Pete is probably wondering what happened to the photos I said I would put here one day when he was photoless… it was the day I went out myself and took some pictures, just by chance. I sat down to look through them and they weren’t too awful, but then things started happening (just ordinary everyday things not worth blogging about) and I didn’t have time to put them up that day.
And so it went on over the next few days… a mixture of being busy doing other things or feeling too sleepy.
But today I spruced up two of the pictures… they’re not exciting or significant in any way, but they’re part of my everyday backdrop. There are no birds or butterflies, but I noticed a blurry spot which was either a bee or a hoverfly. I couldn’t see it clearly enough to make it out… maybe it was hoping I would blog about it.
Anyway, the first photo is of a little path up the side of a small hill. I used to go this way to work. I had a light summer coat which was a lovely fresh red, and it had a hood. I didn’t meet any wolves though…. not then.
The second picture is where I DID meet wolves, or should I say, on two separate occasions here, Thundercloud and I were set upon by those unleashed hounds from hell. It’s from the wrong viewpoint (this is actually the route the hounds from hell were taking when they spotted us… we were coming down at right angles to this). Maybe if I do another Diddums Tour with my camera, I can go to the very spot where… (distant sound of ferocious baying)…. oh, wait a minute.
A couple of times lately when out walking Thundercloud, a bunch of dogs (three or four of varying breeds and sizes) suddenly rounded the corner and we found ourselves in the middle of them. No owners in sight. On both occasions one of the dogs got a little sarky, though both groups were different. Thundercloud looked curiously at them; the other dogs paused, stared back, then the nearest, biggest one snarled and barked (perhaps deciding that Thundercloud was bigger, therefore a little scary).
Still no owners in sight, having been left well behind by the dogs.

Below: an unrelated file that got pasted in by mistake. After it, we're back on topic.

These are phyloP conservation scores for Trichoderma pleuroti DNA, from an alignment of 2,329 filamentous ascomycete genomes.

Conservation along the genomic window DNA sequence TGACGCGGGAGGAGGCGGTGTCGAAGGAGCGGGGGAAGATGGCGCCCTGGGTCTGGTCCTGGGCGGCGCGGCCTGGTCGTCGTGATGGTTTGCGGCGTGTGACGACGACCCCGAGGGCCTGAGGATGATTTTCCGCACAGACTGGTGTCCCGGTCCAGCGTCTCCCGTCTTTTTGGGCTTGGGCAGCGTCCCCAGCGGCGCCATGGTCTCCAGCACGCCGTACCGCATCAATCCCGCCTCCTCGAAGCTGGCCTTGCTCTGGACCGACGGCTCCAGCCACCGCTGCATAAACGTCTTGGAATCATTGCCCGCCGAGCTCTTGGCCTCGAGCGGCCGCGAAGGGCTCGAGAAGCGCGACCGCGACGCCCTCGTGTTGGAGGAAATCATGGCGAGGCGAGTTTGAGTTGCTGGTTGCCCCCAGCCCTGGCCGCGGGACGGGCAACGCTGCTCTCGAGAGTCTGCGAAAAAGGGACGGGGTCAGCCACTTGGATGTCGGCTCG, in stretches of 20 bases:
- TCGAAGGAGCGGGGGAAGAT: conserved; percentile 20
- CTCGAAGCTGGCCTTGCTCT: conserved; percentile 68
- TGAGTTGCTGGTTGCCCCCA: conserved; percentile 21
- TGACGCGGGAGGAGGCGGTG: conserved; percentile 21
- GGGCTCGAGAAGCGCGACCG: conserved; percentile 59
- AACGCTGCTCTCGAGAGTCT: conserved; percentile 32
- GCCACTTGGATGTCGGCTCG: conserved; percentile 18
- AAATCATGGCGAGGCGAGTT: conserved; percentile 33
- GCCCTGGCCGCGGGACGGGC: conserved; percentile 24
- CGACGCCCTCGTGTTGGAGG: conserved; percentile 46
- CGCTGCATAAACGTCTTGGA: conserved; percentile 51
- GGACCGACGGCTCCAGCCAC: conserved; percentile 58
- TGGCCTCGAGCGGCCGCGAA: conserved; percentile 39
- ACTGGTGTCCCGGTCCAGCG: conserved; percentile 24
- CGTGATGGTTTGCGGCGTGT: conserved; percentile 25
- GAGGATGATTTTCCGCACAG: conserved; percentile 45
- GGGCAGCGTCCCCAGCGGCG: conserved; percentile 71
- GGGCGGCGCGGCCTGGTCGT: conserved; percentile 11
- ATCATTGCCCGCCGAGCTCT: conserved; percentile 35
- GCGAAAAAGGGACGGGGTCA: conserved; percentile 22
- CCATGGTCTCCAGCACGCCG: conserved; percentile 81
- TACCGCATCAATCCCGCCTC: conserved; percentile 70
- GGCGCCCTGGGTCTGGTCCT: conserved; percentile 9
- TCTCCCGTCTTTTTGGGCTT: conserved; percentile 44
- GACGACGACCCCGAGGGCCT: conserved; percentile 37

One of the groups we bumped into was coming down a small footpath from the duck pond – they had been looking around there hopefully. Maybe for breadcrumbs, maybe for ducks! The lead dog growled and I looked around for the owners, then realized they weren’t ahead of me with their dogs – they were well away down the hill behind me, strolling leisurely along in another direction entirely.
When dogs have questionable temperaments or are running around in a pack, I don’t think they should be off the leash or out of their owners’ direct control. Especially when they’re anywhere near ducks, moorhens and swans – or cats and children (like on small residential roads).
Comments for this entry (from its previous life on Blogigo):
1. kateblogs wrote at Mar 26, 2007 at 15:42: I know what you mean about people leaving their dogs to run free, I often come across similar groups when I take our dogs out. One couple in particular walk 3 or 4 terrier type dogs, which rampage around the fields trying to pick fights with everything they see, while their owners sit on a bench chatting, completely oblivious to it all.
Though eager to set out for a walk, N.’s dog was in a bad mood. When I pulled out a drawer to get her lead and collar, she reared up and slammed a large clawed foot on my hand. I could feel the shock run up my arm.
During the walk, she suddenly headed off down side turnings as though to say “well I don’t care what YOU want to do, I’M going down here.” When crossing roads, she shouldered in front of me, placing a paw squarely on my foot. When we came across a nice muddy bit of grass, she rolled over and rubbed her halter in the mud, one gleaming eye fixed on my face. While ambling along a pavement, she decided it was time to cross, and swerved sharply across my path.
Mum said, “Don’t let her off with it!”
“With what?” I asked, brows beginning to beetle warningly.
“With being bossy.”
“I didn’t say I let her off with anything,” I said.
We cut through a park, following a winding trail. N.’s dog stopped to pay her respects to the soil on one side of the track. It was covered with a thick layer of last autumn’s leaves. Having finished, she turned round and enthusiastically kicked up the leaves into a whirling maelstrom. Green doggie bag in hand, I waited patiently.
She stepped back onto the path. Behind her was a dark scar in the earth where she had scraped away the leaves, and next to the scar lay her ‘present’, still in full view.
“You missed a bit,” I complained, pointing, but she ambled off without a backward glance.